President Trump has repeatedly said that Obamacare should be blamed for any problems in the individual market this year and next. Yet many of the predicted premium increases are actually a reaction to the attempts to repeal Obamacare, an attempt on the part of insurance companies to protect themselves from the uncertainty induced by the congressional debate and President Trump’s executive actions. And poll after poll shows a majority of Americans dislike the Republican approach and will hold Republicans responsible for any future problems.
So Republicans citing Obamacare headlines should take a moment to imagine the likely Trumpcare headlines and what they will mean for their job security.
As to Lambrew’s last point, Abbe Gluck explains How the G.O.P. Sabotaged Obamacare:
Obamacare is not “collapsing under its own weight,” as Republicans are so fond of saying. It was sabotaged from the day it was enacted. And now the Republican Party should be held accountable not only for any potential replacement of the law, but also for having tried to starve it to death.
The Congressional Budget Office on Wednesday released its accounting of the House Republicans’ replacement bill for the Affordable Care Act, and the numbers are not pretty: It is projected to leave 23 million more Americans uninsured over 10 years, through deep cuts to insurance subsidies and Medicaid. The report underscores how the bill would cut taxes for the rich to take health care away from the less well-off.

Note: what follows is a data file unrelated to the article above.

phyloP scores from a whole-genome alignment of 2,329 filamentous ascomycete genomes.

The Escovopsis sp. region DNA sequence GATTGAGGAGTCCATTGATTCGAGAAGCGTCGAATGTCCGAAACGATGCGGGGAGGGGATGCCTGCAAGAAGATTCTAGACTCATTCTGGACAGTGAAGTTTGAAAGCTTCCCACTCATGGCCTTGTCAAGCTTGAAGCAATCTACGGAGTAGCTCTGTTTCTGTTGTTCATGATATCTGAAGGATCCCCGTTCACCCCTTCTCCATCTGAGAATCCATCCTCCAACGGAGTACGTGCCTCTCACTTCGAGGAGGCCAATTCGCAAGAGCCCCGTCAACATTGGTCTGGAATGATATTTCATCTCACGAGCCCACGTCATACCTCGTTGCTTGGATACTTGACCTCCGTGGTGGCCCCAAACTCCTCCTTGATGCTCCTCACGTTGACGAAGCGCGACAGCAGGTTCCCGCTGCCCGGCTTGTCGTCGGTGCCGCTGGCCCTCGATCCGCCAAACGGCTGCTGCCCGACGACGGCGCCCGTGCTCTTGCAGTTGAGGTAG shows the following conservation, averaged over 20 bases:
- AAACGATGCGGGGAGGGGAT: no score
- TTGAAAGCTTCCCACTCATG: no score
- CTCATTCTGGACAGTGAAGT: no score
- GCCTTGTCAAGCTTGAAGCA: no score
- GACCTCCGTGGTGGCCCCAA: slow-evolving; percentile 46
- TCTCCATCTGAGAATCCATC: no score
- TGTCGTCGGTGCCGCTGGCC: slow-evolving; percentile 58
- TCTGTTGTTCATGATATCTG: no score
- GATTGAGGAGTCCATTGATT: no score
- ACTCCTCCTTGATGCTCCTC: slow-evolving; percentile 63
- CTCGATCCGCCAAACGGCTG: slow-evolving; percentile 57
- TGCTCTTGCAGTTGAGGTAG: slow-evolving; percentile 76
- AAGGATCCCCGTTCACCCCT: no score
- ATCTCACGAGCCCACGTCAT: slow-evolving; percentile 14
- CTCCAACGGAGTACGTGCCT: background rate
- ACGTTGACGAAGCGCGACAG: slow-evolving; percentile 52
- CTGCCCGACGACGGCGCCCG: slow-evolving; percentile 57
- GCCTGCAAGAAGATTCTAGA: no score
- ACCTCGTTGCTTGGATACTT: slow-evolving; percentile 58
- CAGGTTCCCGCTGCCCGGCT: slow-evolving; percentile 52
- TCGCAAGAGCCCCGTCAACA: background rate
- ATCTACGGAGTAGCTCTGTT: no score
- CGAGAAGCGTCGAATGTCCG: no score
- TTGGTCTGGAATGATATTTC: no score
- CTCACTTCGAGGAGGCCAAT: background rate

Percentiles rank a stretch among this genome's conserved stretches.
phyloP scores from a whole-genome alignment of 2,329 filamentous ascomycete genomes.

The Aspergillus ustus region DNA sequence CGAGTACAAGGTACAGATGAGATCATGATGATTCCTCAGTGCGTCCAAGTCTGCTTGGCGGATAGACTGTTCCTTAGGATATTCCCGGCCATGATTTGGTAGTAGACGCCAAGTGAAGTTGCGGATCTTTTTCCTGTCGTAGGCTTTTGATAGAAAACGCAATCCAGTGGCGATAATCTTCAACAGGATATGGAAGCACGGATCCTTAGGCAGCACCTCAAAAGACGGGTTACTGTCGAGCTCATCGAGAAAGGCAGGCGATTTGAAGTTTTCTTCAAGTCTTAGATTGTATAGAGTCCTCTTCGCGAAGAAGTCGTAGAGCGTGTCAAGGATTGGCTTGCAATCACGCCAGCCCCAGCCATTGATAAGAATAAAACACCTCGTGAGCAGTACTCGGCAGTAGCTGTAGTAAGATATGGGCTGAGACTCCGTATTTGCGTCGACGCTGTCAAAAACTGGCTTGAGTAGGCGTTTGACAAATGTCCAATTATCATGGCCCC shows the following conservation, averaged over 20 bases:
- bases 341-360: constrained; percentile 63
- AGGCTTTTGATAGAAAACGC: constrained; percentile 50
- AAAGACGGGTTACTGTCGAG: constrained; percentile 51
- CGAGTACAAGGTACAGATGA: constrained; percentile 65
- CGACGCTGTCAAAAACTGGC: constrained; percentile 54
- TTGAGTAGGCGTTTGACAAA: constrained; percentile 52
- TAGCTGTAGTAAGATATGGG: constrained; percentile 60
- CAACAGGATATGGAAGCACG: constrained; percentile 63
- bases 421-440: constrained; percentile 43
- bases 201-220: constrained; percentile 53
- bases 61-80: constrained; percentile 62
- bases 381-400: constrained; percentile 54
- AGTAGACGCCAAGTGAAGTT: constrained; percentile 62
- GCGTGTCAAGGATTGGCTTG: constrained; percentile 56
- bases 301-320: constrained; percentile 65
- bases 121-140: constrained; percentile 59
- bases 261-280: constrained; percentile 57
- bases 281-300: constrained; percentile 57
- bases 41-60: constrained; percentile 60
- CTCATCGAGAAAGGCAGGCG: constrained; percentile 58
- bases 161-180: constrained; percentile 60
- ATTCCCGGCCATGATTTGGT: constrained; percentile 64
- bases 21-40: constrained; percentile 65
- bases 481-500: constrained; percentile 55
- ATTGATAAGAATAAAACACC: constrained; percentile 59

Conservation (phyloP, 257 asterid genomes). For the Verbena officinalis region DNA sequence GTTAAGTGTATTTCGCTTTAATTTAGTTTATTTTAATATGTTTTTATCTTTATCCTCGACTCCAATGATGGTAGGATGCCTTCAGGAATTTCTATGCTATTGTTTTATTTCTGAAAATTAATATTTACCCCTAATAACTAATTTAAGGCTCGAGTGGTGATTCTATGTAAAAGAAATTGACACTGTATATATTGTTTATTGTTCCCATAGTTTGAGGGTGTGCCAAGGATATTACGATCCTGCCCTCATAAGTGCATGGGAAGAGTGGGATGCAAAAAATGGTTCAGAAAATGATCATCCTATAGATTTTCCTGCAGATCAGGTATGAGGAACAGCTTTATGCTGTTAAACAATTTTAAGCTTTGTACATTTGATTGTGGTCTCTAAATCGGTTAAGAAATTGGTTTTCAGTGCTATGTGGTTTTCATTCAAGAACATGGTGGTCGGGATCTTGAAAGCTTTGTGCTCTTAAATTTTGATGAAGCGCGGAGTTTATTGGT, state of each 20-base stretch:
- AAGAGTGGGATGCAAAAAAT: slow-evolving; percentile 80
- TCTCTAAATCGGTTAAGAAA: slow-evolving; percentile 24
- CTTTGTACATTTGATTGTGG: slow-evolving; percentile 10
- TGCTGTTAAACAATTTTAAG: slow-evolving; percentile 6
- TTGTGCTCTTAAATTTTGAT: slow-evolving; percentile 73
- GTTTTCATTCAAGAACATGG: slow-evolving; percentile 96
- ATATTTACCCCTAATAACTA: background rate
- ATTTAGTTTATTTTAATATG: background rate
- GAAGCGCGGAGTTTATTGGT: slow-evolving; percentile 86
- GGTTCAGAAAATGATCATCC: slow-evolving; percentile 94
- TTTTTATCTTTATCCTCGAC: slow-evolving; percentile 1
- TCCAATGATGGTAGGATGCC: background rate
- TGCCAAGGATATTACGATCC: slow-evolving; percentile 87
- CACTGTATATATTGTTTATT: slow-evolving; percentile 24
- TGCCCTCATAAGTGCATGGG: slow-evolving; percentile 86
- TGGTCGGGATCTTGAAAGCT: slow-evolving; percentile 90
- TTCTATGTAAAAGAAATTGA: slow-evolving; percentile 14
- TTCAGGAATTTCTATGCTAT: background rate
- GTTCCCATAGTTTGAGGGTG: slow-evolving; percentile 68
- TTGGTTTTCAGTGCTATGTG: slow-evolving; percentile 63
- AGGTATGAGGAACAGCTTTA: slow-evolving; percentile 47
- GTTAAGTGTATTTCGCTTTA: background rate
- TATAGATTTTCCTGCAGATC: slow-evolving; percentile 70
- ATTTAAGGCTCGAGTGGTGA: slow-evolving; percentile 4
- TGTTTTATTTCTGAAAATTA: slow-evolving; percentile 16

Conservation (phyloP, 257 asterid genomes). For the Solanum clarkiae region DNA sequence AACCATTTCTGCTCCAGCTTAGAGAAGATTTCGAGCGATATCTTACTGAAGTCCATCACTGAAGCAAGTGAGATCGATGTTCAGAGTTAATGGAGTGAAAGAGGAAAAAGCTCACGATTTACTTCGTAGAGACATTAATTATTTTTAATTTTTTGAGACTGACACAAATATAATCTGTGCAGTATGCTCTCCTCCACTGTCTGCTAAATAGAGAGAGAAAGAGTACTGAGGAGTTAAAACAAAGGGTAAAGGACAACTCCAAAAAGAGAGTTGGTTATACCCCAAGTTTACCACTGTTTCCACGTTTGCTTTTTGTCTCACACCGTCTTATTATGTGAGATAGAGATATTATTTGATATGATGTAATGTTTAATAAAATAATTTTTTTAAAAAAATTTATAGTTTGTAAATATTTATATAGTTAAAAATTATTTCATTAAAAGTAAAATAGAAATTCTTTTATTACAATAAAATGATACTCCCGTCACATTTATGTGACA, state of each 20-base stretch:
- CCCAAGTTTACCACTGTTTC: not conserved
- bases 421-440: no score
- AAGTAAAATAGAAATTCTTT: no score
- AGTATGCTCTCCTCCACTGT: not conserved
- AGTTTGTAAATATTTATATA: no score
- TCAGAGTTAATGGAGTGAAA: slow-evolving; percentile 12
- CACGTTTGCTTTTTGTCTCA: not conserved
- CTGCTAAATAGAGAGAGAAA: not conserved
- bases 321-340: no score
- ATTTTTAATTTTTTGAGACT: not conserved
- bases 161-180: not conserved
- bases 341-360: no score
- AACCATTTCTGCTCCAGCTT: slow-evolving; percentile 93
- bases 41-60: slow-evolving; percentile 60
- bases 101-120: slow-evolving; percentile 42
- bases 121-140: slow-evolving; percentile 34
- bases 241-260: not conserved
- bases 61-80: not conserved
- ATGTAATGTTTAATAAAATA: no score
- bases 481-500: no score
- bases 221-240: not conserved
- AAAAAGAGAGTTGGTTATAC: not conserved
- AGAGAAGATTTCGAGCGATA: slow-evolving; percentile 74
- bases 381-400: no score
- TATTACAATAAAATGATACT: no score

The A.C.A. is not perfect, and improvements to it would be welcome. But it worked in many respects and would have worked much better had Congress been a faithful guardian of the law.
It is worth making a record of those Republican saboteurs’ efforts. The A.C.A.’s opponents brought a lawsuit against its requirement that people buy insurance — a Republican idea — the very day the statute was signed into law. The Supreme Court rejected that claim. But the court gave opponents a major victory on another front, ruling that Obamacare’s expansion of Medicaid was optional for states. Yet another lawsuit seized on some sloppy language in the law to make the implausible argument that Congress did not provide for the insurance subsidies on which the law depends. The Supreme Court also rejected that challenge.
But if the Republicans lost those cases, they succeeded in sowing the insurance markets with doubt and forcing states to slow down implementation while awaiting the court’s decisions. That in turn may have reduced sign-ups, further destabilizing the insurance market. The second case challenging the subsidies was not decided until 2015, more than a year after the statute’s critical 2014 deadline for implementation.
Even worse, these lawsuits helped make the A.C.A. the salient partisan issue of the Obama administration, turning the law into the ultimate Republican litmus test: Implementing a state insurance exchange or expanding Medicaid, even when it seemed in a state’s interest, became treasonous for the party. Nevertheless, about a dozen principled Republican governors bucked their party and expanded their programs.